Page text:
The Independence faculty are specifically trained in delivering engineering instruction to elementary and middle school students. As a result, elements of STEM are built in across most academic subject areas.
Students learn to try, fail, and try again.
The use of technology is meaningfully infused into curriculum, providing plenty of opportunities for students to gain and practice skills as creative and innovative problem solvers.
STEM doesn’t exist in a vacuum at Independence. Our students engage in real-world applications.
- Students work as global citizen-scientists, recording and analyzing water data in conjunction with the Stroud Water Research Center.
- They help adapt toy vehicles for children with mobility challenges as part of University of Delaware’s College of Health Sciences “GoBabyGo!” initiative.
- And, they explore the brain with UD’s Department of Linguistics & Cognitive Science.
Why this approach to STEM?
These hands-on, real-life experiences bring relevance to STEM and establish a strong foundation for our students in important 21st-century skills. When it comes to STEM, Independence students are not only competent, they are confident.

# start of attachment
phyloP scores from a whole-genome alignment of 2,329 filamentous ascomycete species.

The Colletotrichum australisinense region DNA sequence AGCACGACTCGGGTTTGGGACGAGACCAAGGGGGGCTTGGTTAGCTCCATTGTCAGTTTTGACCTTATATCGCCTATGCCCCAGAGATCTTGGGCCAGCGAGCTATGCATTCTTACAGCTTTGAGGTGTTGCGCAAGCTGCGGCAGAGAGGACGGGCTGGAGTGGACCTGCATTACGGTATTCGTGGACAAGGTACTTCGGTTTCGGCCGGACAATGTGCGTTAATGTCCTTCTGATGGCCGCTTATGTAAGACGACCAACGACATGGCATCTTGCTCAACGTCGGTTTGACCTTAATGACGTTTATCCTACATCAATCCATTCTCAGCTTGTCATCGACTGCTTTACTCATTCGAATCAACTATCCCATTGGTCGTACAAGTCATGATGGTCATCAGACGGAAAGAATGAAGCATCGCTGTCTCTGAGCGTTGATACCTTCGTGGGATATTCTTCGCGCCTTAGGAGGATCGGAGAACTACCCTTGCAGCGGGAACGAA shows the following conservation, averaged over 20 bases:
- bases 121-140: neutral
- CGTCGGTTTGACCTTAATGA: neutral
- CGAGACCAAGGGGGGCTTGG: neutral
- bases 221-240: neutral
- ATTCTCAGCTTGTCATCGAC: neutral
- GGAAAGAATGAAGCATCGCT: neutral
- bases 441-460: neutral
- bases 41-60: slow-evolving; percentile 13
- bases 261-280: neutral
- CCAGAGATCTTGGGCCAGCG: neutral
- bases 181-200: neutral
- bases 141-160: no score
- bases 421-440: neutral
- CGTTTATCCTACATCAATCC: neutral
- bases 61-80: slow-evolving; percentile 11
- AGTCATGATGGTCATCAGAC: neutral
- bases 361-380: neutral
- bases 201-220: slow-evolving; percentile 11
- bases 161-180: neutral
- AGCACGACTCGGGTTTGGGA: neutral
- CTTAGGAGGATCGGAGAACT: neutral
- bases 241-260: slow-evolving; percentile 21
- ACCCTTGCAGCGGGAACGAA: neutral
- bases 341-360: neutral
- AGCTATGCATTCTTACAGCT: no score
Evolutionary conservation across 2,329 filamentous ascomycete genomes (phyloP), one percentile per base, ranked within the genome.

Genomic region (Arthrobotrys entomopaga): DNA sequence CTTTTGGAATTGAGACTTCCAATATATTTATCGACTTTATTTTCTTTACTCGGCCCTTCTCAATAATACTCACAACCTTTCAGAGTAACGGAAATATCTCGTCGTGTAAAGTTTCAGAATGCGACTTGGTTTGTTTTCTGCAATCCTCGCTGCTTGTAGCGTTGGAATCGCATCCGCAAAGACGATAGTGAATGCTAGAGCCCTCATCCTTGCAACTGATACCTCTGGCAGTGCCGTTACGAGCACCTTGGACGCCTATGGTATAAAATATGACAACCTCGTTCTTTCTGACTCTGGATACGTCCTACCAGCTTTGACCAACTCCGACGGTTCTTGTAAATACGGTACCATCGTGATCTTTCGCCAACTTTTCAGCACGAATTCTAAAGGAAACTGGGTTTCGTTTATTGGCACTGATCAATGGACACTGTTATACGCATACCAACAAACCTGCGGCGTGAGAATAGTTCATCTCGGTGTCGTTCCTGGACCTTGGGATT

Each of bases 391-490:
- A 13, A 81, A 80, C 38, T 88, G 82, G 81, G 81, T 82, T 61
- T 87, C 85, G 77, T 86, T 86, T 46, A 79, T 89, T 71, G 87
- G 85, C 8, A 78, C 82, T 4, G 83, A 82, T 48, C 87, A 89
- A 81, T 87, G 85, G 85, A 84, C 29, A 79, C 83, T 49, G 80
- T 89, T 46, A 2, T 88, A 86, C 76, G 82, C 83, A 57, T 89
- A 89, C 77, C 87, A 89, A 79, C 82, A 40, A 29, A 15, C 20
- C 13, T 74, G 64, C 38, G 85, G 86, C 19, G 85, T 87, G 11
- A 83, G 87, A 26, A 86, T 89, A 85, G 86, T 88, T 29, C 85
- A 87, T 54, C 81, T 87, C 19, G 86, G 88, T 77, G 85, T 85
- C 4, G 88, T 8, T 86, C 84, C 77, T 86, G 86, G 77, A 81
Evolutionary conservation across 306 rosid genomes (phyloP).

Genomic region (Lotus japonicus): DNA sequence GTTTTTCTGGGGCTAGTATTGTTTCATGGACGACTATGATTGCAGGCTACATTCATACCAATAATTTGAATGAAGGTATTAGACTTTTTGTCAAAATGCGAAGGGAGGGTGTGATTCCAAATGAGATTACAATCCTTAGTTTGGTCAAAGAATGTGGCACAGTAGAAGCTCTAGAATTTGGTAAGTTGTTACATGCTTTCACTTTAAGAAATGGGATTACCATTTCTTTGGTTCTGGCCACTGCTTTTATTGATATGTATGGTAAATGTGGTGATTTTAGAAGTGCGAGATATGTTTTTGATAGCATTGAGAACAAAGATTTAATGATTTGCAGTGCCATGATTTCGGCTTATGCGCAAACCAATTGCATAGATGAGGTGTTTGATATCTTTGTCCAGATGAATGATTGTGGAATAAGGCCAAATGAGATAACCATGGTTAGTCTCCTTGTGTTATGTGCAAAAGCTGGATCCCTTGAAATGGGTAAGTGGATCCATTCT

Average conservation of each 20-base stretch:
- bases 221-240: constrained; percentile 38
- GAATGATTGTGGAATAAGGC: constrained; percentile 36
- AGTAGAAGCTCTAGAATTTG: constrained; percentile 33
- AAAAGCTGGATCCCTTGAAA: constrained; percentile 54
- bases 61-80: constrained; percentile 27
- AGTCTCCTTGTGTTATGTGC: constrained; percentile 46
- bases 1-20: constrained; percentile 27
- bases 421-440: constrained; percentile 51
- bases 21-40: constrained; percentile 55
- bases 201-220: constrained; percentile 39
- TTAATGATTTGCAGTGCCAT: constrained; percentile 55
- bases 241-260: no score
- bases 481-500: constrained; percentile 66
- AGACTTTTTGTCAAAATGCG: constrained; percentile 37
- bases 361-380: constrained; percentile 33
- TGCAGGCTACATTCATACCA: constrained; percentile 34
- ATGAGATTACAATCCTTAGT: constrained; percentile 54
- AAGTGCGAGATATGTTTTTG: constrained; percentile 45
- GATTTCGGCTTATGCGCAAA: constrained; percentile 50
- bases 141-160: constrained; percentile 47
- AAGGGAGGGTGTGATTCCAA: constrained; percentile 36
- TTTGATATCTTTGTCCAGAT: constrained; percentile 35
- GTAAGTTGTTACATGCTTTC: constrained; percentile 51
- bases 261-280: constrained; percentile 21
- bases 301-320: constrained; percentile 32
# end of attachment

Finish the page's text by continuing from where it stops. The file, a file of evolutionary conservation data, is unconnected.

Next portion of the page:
I have two girls who are interested in careers in both science and mathematics. There are a lot of studies that show girls fall off when it comes to wanting careers in science and mathematics, so I wanted a program that lent itself to building that. I think the skills that you’ve developed by studying those disciplines build you as an individual.
Myoshi Aubain, parent
Students develop technology skills, including coding, keyboarding, responsible use of technology, digital media creation and much more.